U.S. satellites used for communications and intelligence could be open to attacks from Russia and China, experts claimed. NASA

The United States military’s ability to conduct wars around the globe and its intelligence gathering and communication satellites could be open for attacks from other top superpowers like China and Russia, space experts said in a report published Wednesday.

Though all three military powers have puffed their chests in territorial disputes in the South China Sea, Ukraine or the movement of troops and arms around NATO member countries, China and Russia’s increased activity in space could allow each to disrupt the U.S. on Earth and beyond its atmosphere.

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"While we're not at war in space, I don't think we could say we are exactly at peace either," deputy commander of U.S. Strategic Command and Navy Vice Admiral Charles A. Richard said at a space security conference last week. "With rapidly growing threats to our space systems, as well as the threat of a degraded space environment, we must prepare for a conflict that extends into space."

Specifically, China or Russia could use their space technology hinder U.S. satellites responsible for communication and surveillance during a potential war. The satellites were also used to detect missiles, relay information to ships and carry out strikes. The biggest threat from countries with advanced space programs, like China and Russia, or even those with lesser satellite programs, was the potential to jam up satellites used for location, like GPS.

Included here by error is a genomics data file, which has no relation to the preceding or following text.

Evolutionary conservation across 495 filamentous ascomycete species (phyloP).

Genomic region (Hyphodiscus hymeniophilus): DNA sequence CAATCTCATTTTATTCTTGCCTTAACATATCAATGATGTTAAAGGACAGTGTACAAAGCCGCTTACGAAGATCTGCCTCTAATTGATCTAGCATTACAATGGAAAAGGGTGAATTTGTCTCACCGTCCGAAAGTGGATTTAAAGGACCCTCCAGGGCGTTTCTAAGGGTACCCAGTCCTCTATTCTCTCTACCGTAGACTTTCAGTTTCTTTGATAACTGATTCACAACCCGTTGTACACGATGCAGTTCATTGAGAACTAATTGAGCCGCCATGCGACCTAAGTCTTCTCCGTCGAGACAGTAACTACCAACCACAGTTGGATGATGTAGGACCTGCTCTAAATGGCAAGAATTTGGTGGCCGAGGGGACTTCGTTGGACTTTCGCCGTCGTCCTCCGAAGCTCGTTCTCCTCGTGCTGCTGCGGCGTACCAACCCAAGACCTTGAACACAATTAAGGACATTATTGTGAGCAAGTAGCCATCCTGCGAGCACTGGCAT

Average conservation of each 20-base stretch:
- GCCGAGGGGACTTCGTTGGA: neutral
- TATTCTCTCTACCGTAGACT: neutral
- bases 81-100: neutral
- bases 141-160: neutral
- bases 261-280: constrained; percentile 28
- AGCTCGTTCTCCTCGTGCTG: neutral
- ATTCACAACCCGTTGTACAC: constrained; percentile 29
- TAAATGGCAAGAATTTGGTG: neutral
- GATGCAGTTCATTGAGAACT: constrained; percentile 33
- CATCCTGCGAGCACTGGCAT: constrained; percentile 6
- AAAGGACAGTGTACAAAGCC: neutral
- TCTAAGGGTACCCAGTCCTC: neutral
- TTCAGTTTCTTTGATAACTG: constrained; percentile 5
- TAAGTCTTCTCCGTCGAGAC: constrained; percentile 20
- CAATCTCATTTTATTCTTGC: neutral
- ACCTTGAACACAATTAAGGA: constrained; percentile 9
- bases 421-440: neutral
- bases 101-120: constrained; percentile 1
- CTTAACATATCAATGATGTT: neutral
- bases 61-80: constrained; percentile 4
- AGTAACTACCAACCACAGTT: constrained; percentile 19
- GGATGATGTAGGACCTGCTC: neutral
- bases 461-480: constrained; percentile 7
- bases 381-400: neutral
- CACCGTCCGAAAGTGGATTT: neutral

"Every major space-faring nation that can track a satellite and launch into outer space has the means to mess up a satellite," space security expert and co-founder of the Stimson Center think tank Michael Krepon told CNBC.

However, Krepon also said the U.S. currently should be able to outduel the Chinese and Russians in outer space.

"My guess is that our capabilities to carry out a war in space are a lot better than the Chinese and Russians," he said.

Of late, it did appear as if the U.S. was quite aware of just how important space was to its future and it’s military’s standing around the world.

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Though President Donald Trump had recently proposed deep cuts to many non-defense programs, like the State Department and Environmental Protection Agency, he largely offered up the National Aeronautics and Space Association the same budget it had last year. Trump proposed $19.1 billion to NASA for 2018, a slight dip from the $19.3 billion President Barack Obama allocated for the U.S.’s space arm last year.

USA Today reported earlier this month that a bulk of the Trump proposal, $3.7 billion, was earmarked for the Space Launch System, which is key to the U.S.' continued human space trek to Mars.